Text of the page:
View large image | More photos
|The 17th hole at at Shadowmoss Plantation Golf Club features a risk-reward bunker at the corner of the dogleg right. (Lisa Allen/WorldGolf.com)|
CHARLESTON, S.C. - Shadowmoss Plantation Golf Club is an everyman's course. It's not pretentious, stuffy or snobby. The staff is friendly, competent and welcoming. In short, this golf course offers an authentic dose of Southern hospitality.
It also offers good golf at a great price - as low as $37 during the week, only $43 on the weekends. It has five tee stations that feature yardage for any golfer, from 6,701 off the golds to 5,169 up front.
"It's good for lady golfers and senior golfers," said general manager J.P. Ringer. "There isn't a lot of carry. Some of the local courses have some really tough holes with a lot of carry, and that's hard on senior golfers," he added.
Shadowmoss Plantation shakes up tee stigmas by making the back tees gold and the second shortest tees black. It also rates three tees for women, truly a rarity. Most golf courses bother with only one, the reds.
Ringer explained, "I worked for a woman pro in Myrtle Beach, and I saw what she went through. She had to play off the men's tees, about 6,300 yards, and they weren't rated for her."
Another running theme on the course is its many, many bunkers, all soft and fluffy as sand should be.
"They have good sand in the traps," said Victor Smith, a 20-handicap player from Savannah, Ga. "I can get out of the sand in Savannah," he said, admitting that he had a little trouble at Shadowmoss.
On the fairway, bunkers often await in a dastardly spot right where most drives would land if one fired away without careful aim. A meandering stream foils simple second shots.
"I would describe the course as medium narrow," Ringer said. "There's not a lot of room to spray the ball."
Around the green, bunkers are everywhere - front, sides and back - some of them with lipstick to snare balls that stray toward them. The fairways are plush, the rough punishing, and the greens fairly fast.
The owners are perpetually tinkering with the course. During our play, two par 3s on the front were getting new tee boxes, while most of the back-nine boxes were replaced last year. The forward tees are mowed only a single swipe, so variety of position is removed.
About two years ago, the ownership group dug out some dirt to add a little (alright, a lot) of water to holes 14 and 15, making them more remarkable and the course more competitive. It also seeded the greens with champion bermuda grass.
"Our biggest competition in the area ... their greens aren't quite as nice," Ringer boasted.
"I like the tract of land," said member Bill Suggs, a 14 handicapper. "It has good fairways and greens. Overall, for a public course, on a scale of 10, I'd give it a 7."
Shadowmoss Plantation has a long history, opening back in 1970 in an area once famous for plantations. Since then, one can tell that hoards of houses have sprung up around the course, but only on a few holes are they obtrusive. On those occasions, odds are good that you'll lose a ball to a fenced-in backyard. Around much of the course, however, the forest has been preserved to the extent that it shields houses from view.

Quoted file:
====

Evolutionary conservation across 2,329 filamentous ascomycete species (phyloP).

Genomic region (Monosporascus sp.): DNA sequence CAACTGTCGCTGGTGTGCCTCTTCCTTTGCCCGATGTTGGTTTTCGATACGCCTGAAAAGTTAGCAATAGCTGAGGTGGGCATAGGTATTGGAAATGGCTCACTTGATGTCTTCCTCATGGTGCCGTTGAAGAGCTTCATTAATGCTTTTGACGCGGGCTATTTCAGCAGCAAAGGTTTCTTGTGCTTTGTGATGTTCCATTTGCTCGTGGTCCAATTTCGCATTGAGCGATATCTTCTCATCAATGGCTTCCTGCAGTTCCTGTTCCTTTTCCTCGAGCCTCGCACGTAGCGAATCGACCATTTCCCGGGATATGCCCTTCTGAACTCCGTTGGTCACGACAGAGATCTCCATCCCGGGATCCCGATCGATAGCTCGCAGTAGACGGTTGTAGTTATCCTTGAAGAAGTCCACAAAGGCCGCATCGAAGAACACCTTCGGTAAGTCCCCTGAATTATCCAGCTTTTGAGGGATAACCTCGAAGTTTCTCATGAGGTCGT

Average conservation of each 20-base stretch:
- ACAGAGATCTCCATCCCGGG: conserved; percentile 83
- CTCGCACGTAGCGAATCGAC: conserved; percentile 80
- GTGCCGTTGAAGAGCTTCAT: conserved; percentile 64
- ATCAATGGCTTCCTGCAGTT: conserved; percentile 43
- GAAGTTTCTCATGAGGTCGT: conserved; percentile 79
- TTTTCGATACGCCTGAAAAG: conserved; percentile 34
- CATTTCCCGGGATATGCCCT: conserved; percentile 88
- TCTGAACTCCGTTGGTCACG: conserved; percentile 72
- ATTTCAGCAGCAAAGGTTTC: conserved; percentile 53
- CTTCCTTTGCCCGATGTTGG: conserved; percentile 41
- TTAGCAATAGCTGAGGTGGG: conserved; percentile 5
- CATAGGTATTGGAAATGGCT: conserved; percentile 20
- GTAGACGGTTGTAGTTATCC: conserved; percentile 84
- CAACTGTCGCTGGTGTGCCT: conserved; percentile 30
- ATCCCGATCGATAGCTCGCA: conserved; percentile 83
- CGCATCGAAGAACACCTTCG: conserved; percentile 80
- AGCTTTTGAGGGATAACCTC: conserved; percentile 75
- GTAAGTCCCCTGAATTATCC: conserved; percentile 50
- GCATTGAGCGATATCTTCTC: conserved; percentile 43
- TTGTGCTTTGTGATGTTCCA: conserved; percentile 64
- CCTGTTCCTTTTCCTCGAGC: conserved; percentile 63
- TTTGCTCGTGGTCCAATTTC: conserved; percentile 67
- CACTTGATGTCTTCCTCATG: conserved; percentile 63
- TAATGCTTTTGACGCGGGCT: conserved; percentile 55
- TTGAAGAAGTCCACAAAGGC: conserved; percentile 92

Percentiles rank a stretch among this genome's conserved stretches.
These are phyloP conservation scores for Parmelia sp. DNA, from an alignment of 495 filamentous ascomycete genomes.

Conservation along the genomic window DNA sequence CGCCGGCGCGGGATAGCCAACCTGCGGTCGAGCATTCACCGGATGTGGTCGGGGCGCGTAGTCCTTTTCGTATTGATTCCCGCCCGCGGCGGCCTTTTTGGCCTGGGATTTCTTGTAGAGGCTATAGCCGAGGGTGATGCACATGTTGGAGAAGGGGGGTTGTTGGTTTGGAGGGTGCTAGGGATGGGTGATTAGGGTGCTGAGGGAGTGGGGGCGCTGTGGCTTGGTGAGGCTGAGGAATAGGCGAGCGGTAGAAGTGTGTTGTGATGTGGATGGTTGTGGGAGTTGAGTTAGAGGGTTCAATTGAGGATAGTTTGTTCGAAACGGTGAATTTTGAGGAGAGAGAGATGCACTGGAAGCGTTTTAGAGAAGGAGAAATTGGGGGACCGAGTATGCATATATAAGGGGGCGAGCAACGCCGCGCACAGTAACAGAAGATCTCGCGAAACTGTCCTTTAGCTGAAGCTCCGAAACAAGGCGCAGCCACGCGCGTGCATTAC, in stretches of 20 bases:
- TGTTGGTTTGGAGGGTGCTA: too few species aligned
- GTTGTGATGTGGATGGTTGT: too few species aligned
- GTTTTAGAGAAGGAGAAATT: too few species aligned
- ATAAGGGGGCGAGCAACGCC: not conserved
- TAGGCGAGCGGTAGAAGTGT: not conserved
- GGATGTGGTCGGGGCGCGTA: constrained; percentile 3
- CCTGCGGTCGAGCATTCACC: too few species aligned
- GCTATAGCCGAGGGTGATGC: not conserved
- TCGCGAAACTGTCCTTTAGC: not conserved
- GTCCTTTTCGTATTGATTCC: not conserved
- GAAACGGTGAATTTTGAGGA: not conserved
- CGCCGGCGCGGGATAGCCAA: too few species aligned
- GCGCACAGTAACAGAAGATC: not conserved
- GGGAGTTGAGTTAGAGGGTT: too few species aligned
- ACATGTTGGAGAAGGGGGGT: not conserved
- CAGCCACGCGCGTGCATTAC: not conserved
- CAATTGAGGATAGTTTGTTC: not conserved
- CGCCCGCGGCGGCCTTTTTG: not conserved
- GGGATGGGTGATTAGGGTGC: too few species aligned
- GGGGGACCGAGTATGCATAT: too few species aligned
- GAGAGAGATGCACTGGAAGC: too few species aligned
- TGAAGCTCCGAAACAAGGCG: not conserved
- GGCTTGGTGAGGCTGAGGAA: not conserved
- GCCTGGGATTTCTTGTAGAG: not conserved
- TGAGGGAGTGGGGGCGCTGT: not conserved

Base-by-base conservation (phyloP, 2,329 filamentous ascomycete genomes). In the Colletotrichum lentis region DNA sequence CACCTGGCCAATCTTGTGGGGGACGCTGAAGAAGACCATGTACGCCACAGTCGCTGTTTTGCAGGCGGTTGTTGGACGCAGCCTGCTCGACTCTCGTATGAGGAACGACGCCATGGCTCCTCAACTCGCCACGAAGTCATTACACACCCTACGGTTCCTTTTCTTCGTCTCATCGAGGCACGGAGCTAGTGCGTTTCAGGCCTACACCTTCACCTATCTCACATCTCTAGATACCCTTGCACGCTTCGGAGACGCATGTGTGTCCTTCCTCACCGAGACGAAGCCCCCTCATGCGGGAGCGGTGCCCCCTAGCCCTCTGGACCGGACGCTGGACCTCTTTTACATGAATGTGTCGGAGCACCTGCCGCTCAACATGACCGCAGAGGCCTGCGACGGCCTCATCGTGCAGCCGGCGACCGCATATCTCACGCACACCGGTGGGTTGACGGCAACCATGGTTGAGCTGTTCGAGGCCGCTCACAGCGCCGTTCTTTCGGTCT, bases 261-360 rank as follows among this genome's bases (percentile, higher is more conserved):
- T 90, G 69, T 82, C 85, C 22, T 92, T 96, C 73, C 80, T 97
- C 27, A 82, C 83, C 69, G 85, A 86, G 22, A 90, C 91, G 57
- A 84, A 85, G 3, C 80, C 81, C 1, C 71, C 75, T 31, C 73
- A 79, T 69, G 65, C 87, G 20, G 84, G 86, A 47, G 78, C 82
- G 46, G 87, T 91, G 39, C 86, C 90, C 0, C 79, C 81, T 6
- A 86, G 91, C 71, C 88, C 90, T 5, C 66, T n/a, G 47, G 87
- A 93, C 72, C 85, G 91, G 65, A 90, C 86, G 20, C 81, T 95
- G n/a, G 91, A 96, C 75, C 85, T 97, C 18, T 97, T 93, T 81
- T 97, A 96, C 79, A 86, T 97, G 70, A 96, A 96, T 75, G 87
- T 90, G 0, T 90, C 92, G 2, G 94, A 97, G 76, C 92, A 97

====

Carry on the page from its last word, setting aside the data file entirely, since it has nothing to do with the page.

More recently, the course was selected by Golf Digest as "the best golf value in Charleston." It was also the only course in the county selected to host the South Carolina State Open.
Shadowmoss Plantation offers its most creativity on its par 5s. The 525-yard middle tee No. 5 lays a ditch across the fairway for your approach shot, about 140 yards from the green.
No. 8 snakes around a water hazard and the forward tees try to trick you by pointing to a left-side water hazard. Don't fall for it.
At 500 yards, No. 15 is a tight puppy that demands some compromise. You're going to have to submit on your second shot to position for the approach.
At 319 yards from the middle tees, No. 14 is a pretty hole with a good amount of water between the back tees and the fairway, and the liquid stays along the left length of the fairway. Making the par 4 is a enjoyable challenge.
Shadowmoss Plantation's closing four holes will stay with you for a couple of reasons. First, the end of 15 through the start of 17 is very congested, which is a little distracting. But 17 and 18 spread out and promise some lasting memories. No. 17 gives you a ditch to clear, plus a bunker in the fairway that just cries for you to try it and shave off a little distance on the right dogleg. But there is a price if you fail. It's sharply banked, so a short iron is all you can use to escape. Add a stroke.
No. 18 is a beautiful hole with a sharp dogleg right, the second shot leading over a pond to an elevated green. Oh yes, and it's surrounded by a lot of bunkers. Off the tee, leave the driver in the bag, because there isn't any room for error between a bunker left and water right.
Almost 40 years old, this semi-private course finds way to stay fresh and challenging. It's a laid-back, casual course with golf for everyone, where players are warmly welcomed and invited to come again. Shadowmoss Plantation has some great features, primarily its greens and bunkers - a good chance to find out if you have a sand game. It's a course that accommodates every type of golfer with ways around hazards and a variety of tees.
September 29, 2009
Lisa Allen is a golf, travel and business writer based in Beaufort, S.C. She has edited newspapers, magazines and books in Michigan, Indiana and South Carolina. Follow her on Twitter @LAllenSC.
Any opinions expressed above are those of the writer and do not necessarily represent the views of the management.
Five years after Head Professional Scott Taylor and the rest of the current management team took over what was little more than 27 holes of avoidable golf, the new-age combination of the Bear, Fox and Otter Courses are breathing new life into River Oaks Golf Plantation in Myrtle Beach.
... full article »